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Author John Corby also writes as "Bulldogge" for the British Canadian newspaper.

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Tuesday, July 07, 2009

10 Reasons I Left Britain #8. Mountains

Chambers dictionary defines a mountain as "a very high, steep hill, often one of bare rock". The prestigious Oxford English Dictionary also provides a definition but I don't know what it is because the OED will only reveal its definition on payment of a fee. Greedy bar stewards.

Britain is a Very Mountainous Region
So, relying on Chambers' definition alone we can conclude that Britain is a very mountainous region. Mountains in Britain may not exceed 4409 feet high but there are lots of them. By contrast, Canada's highest mountain is Mount Logan in the Yukon Territory at 19,524 feet high. Of course higher doesn't always mean better - unless you are a competitive mountaineer.

Walk Up Mountains
In an earlier post, 10 Things I Miss Most About Britain: #9. The British Countryside, we wrote that to climb Britain's highest peak, Ben Nevis, you would have to scale 2000 feet high sheer cliff faces - or walk up the easy ascent trail on the other side of the mountain. There aren't many mountains in Canada on which you can walk to the summit, but we'll talk about a couple of exceptions in a minute.

The Towering Peaks of ... Saskatchewan?

We don't usually associate the province of Saskatchewan with mountains. Saskatchewan is usually thought of as being dead flat - as in pancake. But a peak in the Cypress Hills near the Alberta border exceeds the height of Ben Nevis by over 400 feet.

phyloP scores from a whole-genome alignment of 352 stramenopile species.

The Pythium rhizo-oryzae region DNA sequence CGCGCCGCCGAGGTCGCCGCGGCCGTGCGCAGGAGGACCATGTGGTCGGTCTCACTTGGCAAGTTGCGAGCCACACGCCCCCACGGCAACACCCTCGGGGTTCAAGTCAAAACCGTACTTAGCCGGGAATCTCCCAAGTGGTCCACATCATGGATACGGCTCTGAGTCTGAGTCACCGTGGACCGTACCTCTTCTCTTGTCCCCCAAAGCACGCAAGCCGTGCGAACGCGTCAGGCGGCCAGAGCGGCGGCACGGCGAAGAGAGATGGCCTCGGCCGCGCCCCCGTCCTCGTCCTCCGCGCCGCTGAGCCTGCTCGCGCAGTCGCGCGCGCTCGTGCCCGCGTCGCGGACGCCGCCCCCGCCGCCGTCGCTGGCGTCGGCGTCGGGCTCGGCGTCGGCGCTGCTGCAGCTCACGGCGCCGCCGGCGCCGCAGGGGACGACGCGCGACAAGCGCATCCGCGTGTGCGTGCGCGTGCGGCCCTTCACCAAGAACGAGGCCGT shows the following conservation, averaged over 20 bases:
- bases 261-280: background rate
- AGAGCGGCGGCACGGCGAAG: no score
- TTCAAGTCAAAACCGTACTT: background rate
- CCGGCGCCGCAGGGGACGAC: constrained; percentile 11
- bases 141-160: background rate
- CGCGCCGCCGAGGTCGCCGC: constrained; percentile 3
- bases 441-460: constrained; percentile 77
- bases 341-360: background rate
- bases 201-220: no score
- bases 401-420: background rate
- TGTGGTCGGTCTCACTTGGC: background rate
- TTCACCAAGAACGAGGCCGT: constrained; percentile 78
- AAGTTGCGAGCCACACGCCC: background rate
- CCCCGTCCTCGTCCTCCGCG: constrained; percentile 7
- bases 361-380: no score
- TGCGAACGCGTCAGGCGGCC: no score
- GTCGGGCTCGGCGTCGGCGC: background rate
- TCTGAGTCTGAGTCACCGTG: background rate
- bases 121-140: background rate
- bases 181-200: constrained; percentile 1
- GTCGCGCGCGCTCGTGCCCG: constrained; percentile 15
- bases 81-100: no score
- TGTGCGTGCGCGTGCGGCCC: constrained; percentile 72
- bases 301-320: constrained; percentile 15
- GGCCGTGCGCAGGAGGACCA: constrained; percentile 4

Mighty Mount Chinguacousy
Here in Ontario mountains are rarer than Stanley Cups at the Air Canada Centre. Ski reports on the radio in winter often refer to a little known peak in the GTA (Greater Toronto Area). Those who are familiar with the mountain snicker when they hear its mention. When the City of Brampton, near Toronto, created a small artificial lake in a park near the city centre they piled the excavated soil up beside the lake. The pile of dirt became a ski hill officially christened "Mount Chinguacousy".

2000 Feet Vertical Drop
A towering peak in the City of Toronto rises to a height of over 2000 feet above sea level with a sheer vertical drop into Lake Ontario. It is a very challenging climb on the man-made stairs that lead all the way to the top. Those who aren't fit enough to make the climb can use the high speed elevators instead. Ok already, it's not exactly a mountain but the CN Tower is a very high, steep tower made of bare concrete - it almost fits the dictionary definition.

Sea to Sky
But Canada's real mountains are out west in Alberta and British Columbia. There are more peaks over ten thousand feet than you can shake a hockey stick at. There is a magnificent road in British Columbia that I have driven several times. The name of the road captures the beauty of that mountainous province. It will become internationally famous in 2010 when the Vancouver Winter Olympic athletes travel on the "Sea to Sky Highway".

Blue Louise
My favourite place in Canada is in Alberta. If you stand outside the spectacular green-roofed CP hotel on the shore of Lake Louise in June, the lake water will be an iridescent blue. The colour is caused by a suspension of rock dust deposited in the lake by the glacier that winds its way down from the sky at the far end of the lake. Above the lake soar three mountain peaks each over ten thousand feet high. I had to leave Britain to experience that magical scene.

1 comment:

  1. This blog is also posted to Blighty's Facebook page through an RSS feed.

    The blog is read by people in countries all over the world (to my great surprise) and is now attracting comments from Facebook readers too.

    Please always remember that it is written with tongue firmly in cheek and should be read the same way.

    Thanks for reading.